Next-generation sequencing and targeted cancer therapies have shown remarkable promise in treating cancer, but their use in the clinic is not yet widespread.
A large-scale study called Ontario-wide Cancer Targeted Nucleic Acid Evaluation (OCTANE) has been working since 2016 to propel advanced genomic testing out of the lab and into the clinic. OICR and five major Ontario cancer centres — Juravinski Cancer Centre, Kingston Health Sciences Centre, London Health Sciences Centre, Princess Margaret Cancer Centre (PM) and The Ottawa Hospital Cancer Centre – are conducting NGS of patients’ cancers and helping match them with therapies by looking at the unique genomic details of their disease.
Since OCTANE’s launch, more than 2,700 Ontario patients with advanced solid tumours have enrolled in the program, bringing these cutting-edge technologies to the clinic and providing a better chance of successful treatment.
NGS has long been used in research settings to dig into the genomic details of cancers, in an effort to understand what caused tumours to develop and their potential vulnerabilities. At the centre of OCTANE is the effort to bring NGS testing to patients, screening cancerous tissue samples in hospital labs against a panel of 50 to 163 genes to provide a comprehensive picture of which mutations can be targeted with treatments.
“Whenever you introduce a new technology into a hospital setting there are always challenges and it is not always a guarantee that things will work as planned,” explains Dr. Philippe Bedard, Medical Oncologist at PM and Co-Principal Investigator for OCTANE. “In our case, we were adding this new technology to not just one cancer centre but to five, each with their own established workflows and procedures. So, for the OCTANE team, at the outset a big question was whether results would be consistent across the participating sites.”
A recent OCTANE effort to study this question returned outstanding results: it found 100 per cent technical concordance between the five participating centres, providing a critical indication of success in translating this testing to the clinic.
But OCTANE is about much more than just moving NGS testing into clinical labs – it is also driving the development of a massive database of clinical and genomic information. The purpose of this database is two-fold: It can help clinicians find either approved or experimental treatments for OCTANE patients and it also serves as a resource for cancer researchers, providing the starting point for new studies or the development of novel targeted therapies and biomarkers. This past year a new feature was rolled out in the database that ‘flags’ gene mutations detected by NGS that are being targeted in a clinical trial, better assisting clinicians in directing patients to trials that may benefit them.
We have introduced features into our system that can aid oncologists, and in turn their patients, in making decisions about treatment - Dr. Lillian Siu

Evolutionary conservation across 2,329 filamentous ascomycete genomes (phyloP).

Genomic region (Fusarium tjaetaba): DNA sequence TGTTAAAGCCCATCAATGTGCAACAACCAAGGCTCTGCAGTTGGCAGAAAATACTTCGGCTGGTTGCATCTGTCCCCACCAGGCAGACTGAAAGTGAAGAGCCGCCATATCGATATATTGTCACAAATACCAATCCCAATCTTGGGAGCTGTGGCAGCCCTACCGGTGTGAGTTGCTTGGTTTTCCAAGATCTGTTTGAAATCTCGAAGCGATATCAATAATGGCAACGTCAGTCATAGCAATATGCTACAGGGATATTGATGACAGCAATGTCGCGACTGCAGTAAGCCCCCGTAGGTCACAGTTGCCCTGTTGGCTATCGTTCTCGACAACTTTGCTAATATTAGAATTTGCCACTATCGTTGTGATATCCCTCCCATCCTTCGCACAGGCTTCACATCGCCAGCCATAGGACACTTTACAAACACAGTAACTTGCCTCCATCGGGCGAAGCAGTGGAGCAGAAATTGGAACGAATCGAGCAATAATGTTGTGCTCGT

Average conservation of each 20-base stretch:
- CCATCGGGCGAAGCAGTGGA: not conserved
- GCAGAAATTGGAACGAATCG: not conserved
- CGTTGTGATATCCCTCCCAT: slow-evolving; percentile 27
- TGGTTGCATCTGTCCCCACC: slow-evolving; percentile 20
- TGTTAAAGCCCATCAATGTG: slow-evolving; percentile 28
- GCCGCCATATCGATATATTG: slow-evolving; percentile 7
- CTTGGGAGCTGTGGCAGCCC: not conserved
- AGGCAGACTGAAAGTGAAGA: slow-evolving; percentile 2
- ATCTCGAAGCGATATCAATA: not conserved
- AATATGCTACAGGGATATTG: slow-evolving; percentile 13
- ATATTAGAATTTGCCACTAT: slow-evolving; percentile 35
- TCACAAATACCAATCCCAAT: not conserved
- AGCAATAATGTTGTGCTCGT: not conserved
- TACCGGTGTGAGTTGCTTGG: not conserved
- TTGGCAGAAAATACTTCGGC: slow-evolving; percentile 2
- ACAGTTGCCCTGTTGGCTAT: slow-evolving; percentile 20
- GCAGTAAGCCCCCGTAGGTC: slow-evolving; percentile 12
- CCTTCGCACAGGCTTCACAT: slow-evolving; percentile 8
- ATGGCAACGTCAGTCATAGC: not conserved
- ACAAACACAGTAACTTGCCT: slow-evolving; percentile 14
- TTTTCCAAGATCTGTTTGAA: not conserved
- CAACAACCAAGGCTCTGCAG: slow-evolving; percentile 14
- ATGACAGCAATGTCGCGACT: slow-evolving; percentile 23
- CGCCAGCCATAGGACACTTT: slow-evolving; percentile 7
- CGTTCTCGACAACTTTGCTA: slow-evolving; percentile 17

Introducing advanced genomic testing is only step one in bringing precision medicine to patients – the next step is figuring out what to do with the wealth of data that this testing provides. “Just looking at the results will not always provide an obvious path forward for treatment,” says Dr. Lillian Siu, Director of the Phase I Program at PM and Co-Principal Investigator for OCTANE. “We have introduced features into our system that can aid oncologists, and in turn their patients, in making decisions about treatment.” An important part of this is identifying clinical trials that may benefit those patients who have run out of standard treatment options.
Patients that enroll in OCTANE are also contributing to future research projects by donating their data, blood and tissue samples to research. These samples are stored at OICR by the Ontario Tumour Bank and undergo additional sequencing for research purposes at the OICR-PM Translational Genomics Laboratory.
The OCTANE study and its participants are providing the starting point for the next wave of precision medicine and enabling that research in Ontario - Dr. Philippe Bedard
“The gift that these individuals are providing is so valuable to cancer research. By looking at thousands of cases we can get a birds-eye view of what’s driving specific subtypes of cancer and how we can best treat them,” says Bedard. “The OCTANE study and its participants are providing the starting point for the next wave of precision medicine and enabling that research in Ontario.”
Research use of the OCTANE database has been strong, with several cancer research groups now using the data to inform their studies. The reach of OCTANE’s benefits to research grew in 2017 when a subset of genomic and clinical data was added to the American Association for Cancer Research’s Genomics Evidence Neoplasia Information Exchange (GENIE) project, a global research consortium of 18 leading cancer centres.
OCTANE has grown since its launch in 2016 and will continue to do so with the addition of new clinical sites in the coming year and the use of a larger panel of genes for testing at all participating sites.
“This will give more Ontarians access to precision medicine and allow us to provide their doctors with even more robust genomic data to help guide treatment,” says Bedard. “Together, with our patients, OCTANE has found success in making the precision treatment of cancer more accessible in Ontario and we are charting a course to make even bigger impacts in the future.”